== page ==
A Escuela: Bilingual Education

OPINION by Mark Lacy

Teaching English to Spanish-speaking children is a good idea. And, teaching Spanish to English-speaking children is a good idea.

Those who are shaping the debate over bilingual education should be less self-absorbed and paranoid, and should insure that children have the opportunity to live in a world that does not force them to belittle an important part of their heritage, or punish them for maintaining their cultural identity through their language.

Spanish-speaking adults rely on their children using Spanish to effectively communicate and to maintain ties with their families and community. The only way to make the Spanish-speaking population in the United States more prepared to use English, without threatening their heritage, is to prepare more English users with Spanish as a second language.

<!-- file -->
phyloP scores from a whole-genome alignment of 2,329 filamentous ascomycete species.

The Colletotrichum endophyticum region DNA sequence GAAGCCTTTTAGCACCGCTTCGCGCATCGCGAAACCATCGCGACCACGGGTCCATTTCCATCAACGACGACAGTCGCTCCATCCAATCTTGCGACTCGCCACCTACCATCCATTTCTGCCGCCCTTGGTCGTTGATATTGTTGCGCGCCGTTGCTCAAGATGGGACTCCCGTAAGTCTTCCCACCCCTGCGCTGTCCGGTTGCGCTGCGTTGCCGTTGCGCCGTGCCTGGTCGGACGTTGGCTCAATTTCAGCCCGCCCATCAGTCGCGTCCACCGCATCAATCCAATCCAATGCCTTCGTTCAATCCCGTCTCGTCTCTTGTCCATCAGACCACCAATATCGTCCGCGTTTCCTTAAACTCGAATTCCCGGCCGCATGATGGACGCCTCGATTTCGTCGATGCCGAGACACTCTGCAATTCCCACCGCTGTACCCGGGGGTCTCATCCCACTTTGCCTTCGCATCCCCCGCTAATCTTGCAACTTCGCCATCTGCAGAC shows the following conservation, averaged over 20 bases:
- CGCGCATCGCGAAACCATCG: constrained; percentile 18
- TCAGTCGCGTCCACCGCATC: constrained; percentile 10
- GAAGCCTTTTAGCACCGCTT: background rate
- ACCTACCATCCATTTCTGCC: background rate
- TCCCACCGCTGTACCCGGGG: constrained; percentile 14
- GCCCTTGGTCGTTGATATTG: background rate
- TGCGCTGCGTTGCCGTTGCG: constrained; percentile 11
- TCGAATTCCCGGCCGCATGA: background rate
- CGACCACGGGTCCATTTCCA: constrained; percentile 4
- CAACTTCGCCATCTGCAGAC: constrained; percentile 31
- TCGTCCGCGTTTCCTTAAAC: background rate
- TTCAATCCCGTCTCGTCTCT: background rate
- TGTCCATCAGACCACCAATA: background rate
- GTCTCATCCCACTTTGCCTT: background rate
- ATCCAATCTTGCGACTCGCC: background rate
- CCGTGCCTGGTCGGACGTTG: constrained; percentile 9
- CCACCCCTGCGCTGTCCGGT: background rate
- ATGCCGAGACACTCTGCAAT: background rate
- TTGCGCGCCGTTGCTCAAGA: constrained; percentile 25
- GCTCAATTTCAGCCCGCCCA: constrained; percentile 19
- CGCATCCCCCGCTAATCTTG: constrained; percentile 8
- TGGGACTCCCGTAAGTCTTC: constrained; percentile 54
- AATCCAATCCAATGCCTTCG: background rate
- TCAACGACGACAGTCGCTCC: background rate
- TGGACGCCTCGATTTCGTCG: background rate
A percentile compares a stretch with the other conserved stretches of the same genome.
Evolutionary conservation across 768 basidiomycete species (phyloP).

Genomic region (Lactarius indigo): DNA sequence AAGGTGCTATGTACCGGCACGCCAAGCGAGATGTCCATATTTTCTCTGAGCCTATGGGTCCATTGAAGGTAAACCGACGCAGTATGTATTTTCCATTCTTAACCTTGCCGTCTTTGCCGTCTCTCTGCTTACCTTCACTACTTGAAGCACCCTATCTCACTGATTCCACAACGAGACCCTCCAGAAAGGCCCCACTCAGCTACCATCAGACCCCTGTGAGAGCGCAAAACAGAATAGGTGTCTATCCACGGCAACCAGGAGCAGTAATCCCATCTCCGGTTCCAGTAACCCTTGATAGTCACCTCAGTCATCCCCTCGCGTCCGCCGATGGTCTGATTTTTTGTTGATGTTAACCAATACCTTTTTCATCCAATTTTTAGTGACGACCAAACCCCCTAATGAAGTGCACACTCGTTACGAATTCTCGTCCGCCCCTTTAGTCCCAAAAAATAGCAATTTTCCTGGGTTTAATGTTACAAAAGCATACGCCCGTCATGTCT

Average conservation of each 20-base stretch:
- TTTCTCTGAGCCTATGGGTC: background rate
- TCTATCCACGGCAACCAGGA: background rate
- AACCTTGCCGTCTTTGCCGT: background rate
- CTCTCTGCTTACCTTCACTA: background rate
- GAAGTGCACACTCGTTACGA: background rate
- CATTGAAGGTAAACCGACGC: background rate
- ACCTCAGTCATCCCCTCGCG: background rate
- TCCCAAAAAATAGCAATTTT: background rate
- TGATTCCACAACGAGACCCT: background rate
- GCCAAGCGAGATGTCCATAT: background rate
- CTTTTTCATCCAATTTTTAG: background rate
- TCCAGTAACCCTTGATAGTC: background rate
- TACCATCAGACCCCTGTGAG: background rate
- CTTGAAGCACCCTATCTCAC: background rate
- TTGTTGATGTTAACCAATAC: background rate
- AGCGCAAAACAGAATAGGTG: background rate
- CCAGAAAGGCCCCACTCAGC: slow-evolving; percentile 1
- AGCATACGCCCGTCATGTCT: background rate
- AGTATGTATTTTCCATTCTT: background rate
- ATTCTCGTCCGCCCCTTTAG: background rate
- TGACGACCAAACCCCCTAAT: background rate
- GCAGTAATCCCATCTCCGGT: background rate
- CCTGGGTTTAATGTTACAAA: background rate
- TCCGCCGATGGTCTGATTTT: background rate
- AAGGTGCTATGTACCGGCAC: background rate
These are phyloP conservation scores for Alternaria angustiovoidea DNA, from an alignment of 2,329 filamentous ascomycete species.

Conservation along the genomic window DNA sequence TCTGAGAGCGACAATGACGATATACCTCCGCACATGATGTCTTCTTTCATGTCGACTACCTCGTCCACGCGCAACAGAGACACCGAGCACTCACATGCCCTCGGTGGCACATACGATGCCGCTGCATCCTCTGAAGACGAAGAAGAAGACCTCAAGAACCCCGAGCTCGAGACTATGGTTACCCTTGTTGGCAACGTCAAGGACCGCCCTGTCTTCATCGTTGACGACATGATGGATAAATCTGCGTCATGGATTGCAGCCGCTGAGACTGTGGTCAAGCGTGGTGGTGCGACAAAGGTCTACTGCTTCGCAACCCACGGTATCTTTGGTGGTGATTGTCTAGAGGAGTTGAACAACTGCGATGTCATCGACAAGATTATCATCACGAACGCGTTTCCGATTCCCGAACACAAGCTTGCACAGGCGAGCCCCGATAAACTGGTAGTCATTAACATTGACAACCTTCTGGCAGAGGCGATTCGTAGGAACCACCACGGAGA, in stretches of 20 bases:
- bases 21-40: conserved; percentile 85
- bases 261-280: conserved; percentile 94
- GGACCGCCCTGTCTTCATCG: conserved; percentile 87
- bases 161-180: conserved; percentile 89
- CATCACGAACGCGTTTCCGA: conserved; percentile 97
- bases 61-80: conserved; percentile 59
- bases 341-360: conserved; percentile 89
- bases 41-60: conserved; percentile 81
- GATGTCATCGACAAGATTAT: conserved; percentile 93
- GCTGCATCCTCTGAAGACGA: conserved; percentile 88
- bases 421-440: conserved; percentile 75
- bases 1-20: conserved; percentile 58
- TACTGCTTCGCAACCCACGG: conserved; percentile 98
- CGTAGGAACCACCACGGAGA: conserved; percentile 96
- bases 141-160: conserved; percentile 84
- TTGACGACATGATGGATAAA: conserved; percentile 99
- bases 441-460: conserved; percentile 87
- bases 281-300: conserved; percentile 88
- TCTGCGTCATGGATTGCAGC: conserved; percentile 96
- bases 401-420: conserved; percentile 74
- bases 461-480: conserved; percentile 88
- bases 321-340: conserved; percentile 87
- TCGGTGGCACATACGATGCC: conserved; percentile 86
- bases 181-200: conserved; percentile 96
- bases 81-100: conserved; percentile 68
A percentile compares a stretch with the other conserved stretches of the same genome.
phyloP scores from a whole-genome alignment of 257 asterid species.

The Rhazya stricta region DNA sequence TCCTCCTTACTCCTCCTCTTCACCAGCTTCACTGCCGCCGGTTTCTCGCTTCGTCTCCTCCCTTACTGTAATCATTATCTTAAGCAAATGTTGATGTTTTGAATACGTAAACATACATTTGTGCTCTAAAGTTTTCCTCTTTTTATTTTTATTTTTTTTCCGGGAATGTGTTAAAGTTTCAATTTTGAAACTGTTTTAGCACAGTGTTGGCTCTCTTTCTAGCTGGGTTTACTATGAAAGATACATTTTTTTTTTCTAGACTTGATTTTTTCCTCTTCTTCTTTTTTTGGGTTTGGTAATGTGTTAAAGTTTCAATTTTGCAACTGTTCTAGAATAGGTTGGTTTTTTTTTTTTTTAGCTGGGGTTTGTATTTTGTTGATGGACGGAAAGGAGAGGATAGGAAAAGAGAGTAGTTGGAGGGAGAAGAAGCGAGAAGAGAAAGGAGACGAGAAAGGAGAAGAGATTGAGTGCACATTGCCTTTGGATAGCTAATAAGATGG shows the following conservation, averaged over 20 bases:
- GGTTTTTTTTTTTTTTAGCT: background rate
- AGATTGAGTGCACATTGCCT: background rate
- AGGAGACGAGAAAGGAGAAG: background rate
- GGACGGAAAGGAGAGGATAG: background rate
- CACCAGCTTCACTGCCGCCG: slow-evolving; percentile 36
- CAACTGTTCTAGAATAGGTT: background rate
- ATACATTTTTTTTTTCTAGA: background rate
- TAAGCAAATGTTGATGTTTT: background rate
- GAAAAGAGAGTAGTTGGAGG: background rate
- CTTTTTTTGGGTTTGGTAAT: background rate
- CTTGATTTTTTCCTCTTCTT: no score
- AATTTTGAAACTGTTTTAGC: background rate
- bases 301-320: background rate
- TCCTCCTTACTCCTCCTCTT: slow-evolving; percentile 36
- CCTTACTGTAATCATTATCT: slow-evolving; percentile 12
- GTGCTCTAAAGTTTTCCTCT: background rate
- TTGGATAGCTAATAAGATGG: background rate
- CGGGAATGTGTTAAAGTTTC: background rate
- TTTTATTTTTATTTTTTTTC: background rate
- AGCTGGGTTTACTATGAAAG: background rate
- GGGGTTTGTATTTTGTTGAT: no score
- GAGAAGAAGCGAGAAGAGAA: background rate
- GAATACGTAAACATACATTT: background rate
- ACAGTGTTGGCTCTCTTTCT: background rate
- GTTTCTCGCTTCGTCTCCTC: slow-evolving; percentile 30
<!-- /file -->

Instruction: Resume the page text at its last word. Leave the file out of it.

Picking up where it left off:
Education policy-makers should find a more balanced approach to teaching languages by making it possible for all children to learn a second language. This would bring the same level of expectation to all children and the requirement for Spanish-speaking children would not be unlike the rest.

The effort to teach languages to children at an ealy age should not be limited to English and Spanish. Once they demonstrate proficiency in English, children could choose from many languages, such as Japanese, French or Portugese.

Multilingual children who speak Spanish and English, and possibly a third language, will be well-prepared to interact in a diverse world.

Lacy is the founder of the Houston Institute for Culture.